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C.D. Warner, et al., comp.  The Library of the World’s Best Literature.
An Anthology in Thirty Volumes.  1917.
 
Injudicious Haste in Study
By John Locke (1632–1704)
 
From the ‘Essay Concerning Human Understanding’

THE EAGERNESS and strong bent of the mind after knowledge, if not warily regulated, is often a hindrance to it. It still presses into further discoveries and new objects, and catches at the variety of knowledge; and therefore often stays not long enough on what is before it, to look into it as it should, for haste to pursue what is yet out of sight. He that rides post through a country may be able, from the transient view, to tell in general how the parts lie; and may be able to give some loose description of here a mountain and there a plain, here a morass and there a river, woodland in one part and savannahs in another. Such superficial ideas and observations as these he may collect in galloping over it: but the more useful observations of the soil, plants, animals, and inhabitants, with their several sorts and properties, must necessarily escape him; and it is seldom men ever discover the rich mines without some digging. Nature commonly lodges her treasures and jewels in rocky ground. If the matter be knotty, and the sense lies deep, the mind must stop and buckle to it, and stick upon it with labor and thought and close contemplation, and not leave it until it has mastered the difficulty and got possession of truth. But here care must be taken to avoid the other extreme: a man must not stick at every useless nicety, and expect mysteries of science in every trivial question or scruple that he may raise. He that will stand to pick up and examine every pebble that comes in his way, is as unlikely to return enriched and laden with jewels, as the other that traveled full speed. Truths are not the better nor the worse for their obviousness or difficulty, but their value is to be measured by their usefulness and tendency. Insignificant observations should not take up any of our minutes; and those that enlarge our view, and give light towards further and useful discoveries, should not be neglected, though they stop our course and spend some of our time in a fixed attention.  1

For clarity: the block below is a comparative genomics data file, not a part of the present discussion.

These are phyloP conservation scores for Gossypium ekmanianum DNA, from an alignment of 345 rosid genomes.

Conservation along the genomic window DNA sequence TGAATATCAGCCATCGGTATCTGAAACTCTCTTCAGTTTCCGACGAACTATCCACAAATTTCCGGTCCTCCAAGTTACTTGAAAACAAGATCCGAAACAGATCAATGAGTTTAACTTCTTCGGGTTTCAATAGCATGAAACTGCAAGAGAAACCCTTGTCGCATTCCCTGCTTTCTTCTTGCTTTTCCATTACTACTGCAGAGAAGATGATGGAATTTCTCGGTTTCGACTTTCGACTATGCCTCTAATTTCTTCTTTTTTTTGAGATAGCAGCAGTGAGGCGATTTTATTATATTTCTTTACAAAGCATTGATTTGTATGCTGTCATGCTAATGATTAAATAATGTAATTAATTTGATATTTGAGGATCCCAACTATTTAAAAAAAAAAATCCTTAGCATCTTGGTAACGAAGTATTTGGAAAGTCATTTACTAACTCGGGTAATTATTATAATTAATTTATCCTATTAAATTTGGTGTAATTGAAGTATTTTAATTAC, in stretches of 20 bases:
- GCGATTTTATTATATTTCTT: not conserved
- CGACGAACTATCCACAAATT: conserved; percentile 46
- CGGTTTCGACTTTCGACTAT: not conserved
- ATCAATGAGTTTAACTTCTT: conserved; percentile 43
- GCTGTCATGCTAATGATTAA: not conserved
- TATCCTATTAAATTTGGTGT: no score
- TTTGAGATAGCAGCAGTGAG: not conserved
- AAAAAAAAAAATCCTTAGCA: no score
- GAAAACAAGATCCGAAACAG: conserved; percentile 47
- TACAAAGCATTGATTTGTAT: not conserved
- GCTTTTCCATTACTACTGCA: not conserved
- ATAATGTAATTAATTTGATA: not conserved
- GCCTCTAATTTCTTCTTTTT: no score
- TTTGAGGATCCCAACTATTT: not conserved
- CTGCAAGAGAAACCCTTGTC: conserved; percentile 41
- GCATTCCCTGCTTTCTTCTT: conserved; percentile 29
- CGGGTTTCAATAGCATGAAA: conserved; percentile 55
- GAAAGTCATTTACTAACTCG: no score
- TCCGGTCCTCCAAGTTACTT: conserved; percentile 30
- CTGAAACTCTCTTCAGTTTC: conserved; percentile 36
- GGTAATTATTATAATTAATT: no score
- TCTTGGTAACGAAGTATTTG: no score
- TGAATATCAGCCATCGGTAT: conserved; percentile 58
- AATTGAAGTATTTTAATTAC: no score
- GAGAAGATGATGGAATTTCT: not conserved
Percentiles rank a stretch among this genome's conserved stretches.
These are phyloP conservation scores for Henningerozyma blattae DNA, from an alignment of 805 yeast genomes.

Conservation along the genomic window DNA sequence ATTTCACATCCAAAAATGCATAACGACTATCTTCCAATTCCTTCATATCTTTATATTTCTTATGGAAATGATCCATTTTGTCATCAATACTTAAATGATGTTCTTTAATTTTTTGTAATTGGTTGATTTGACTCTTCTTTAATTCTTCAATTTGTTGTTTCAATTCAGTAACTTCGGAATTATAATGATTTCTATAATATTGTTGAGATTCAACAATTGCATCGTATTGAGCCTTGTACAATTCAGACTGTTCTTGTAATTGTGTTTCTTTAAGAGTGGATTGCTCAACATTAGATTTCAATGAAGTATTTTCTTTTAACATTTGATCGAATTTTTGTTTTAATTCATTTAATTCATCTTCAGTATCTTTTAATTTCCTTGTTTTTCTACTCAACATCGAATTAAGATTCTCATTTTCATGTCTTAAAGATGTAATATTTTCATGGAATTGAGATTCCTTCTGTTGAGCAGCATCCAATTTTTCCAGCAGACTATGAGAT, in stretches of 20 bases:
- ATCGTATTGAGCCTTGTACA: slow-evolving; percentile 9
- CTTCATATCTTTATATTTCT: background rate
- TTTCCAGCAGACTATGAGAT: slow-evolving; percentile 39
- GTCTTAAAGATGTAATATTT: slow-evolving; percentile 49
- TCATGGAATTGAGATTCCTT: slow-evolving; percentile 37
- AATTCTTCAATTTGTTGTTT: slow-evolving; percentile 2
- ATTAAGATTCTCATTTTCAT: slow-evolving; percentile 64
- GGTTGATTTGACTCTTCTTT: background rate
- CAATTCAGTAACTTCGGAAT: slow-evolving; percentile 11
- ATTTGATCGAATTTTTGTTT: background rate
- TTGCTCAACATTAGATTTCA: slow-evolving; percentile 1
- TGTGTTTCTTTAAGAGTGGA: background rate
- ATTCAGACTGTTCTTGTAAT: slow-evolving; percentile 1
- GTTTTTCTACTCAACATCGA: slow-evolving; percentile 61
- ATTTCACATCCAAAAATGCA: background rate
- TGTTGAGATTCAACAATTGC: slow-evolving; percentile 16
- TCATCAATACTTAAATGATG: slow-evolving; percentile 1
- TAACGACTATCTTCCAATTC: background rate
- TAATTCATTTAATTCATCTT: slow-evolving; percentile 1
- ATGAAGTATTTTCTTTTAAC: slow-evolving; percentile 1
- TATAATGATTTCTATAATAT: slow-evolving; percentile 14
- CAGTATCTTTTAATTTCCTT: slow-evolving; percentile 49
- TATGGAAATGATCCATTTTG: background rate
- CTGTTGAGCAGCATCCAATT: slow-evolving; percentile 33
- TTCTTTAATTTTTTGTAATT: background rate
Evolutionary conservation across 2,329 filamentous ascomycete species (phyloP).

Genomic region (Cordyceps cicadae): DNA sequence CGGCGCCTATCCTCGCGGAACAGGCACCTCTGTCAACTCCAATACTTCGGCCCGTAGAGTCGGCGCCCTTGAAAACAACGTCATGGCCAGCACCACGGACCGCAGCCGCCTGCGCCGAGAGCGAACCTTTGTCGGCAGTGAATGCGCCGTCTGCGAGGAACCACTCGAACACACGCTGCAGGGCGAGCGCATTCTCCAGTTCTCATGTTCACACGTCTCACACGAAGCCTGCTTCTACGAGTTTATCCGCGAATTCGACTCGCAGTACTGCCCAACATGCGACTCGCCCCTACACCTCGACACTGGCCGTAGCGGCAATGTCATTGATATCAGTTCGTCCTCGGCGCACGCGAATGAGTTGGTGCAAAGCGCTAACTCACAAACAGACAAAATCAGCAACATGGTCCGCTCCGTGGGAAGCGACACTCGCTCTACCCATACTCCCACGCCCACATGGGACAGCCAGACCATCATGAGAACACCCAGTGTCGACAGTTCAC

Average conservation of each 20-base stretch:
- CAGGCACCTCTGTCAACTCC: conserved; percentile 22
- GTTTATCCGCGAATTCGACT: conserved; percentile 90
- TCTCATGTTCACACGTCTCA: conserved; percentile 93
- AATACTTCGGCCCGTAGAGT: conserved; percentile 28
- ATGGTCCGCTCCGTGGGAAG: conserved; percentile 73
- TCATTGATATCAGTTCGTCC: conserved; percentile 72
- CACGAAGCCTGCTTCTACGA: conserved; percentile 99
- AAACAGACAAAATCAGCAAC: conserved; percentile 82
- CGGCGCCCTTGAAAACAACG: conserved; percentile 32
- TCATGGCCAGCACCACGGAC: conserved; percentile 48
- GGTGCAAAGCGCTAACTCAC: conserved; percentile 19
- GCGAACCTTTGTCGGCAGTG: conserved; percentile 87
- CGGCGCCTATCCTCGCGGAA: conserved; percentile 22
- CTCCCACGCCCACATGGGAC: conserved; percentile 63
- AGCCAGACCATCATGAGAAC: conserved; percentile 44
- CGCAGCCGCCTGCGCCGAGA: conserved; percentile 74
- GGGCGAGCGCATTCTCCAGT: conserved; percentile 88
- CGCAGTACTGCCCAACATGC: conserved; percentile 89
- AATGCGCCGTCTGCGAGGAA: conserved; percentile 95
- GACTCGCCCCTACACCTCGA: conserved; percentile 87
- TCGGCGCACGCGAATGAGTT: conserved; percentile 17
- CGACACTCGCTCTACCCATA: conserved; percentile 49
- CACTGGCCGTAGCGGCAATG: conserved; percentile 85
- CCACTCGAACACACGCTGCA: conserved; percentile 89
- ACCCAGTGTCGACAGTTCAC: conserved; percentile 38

There is another haste that does often, and will, mislead the mind, if it be left to itself and its own conduct. The understanding is naturally forward, not only to learn its knowledge by variety,—which makes it skip over one to get speedily to another part of knowledge,—but also eager to enlarge its views by running too fast into general observations and conclusions, without a due examination of particulars enough thereon to found those general axioms. This seems to enlarge their stock, but it is of fancies, not realities; such theories, built upon narrow foundations, stand but weakly, and if they fall not themselves, are at least very hardly to be supported against the assaults of opposition. And thus men, being too hasty to erect to themselves general notions and ill-grounded theories, find themselves deceived in their stock of knowledge, when they come to examine their hastily assumed maxims themselves or to have them attacked by others. General observations, drawn from particulars, are the jewels of knowledge, comprehending great store in a little room; but they are therefore to be made with the greater care and caution, lest if we take counterfeit for true, our loss and shame will be the greater when our stock comes to a severe scrutiny. One or two particulars may suggest hints of inquiry, and they do well who take those hints; but if they turn them into conclusions, and make them presently general rules, they are forward indeed, but it is only to impose on themselves by propositions assumed for truths without sufficient warrant. To make such observations is, as has been already remarked, to make the head a magazine of materials which can hardly be called knowledge, or at least it is but like a collection of lumber not reduced to use or order; and he that makes everything an observation has the same useless plenty, and much more falsehood mixed with it. The extremes on both sides are to be avoided; and he will be able to give the best account of his studies who keeps his understanding in the right mean between them.  2
 
 
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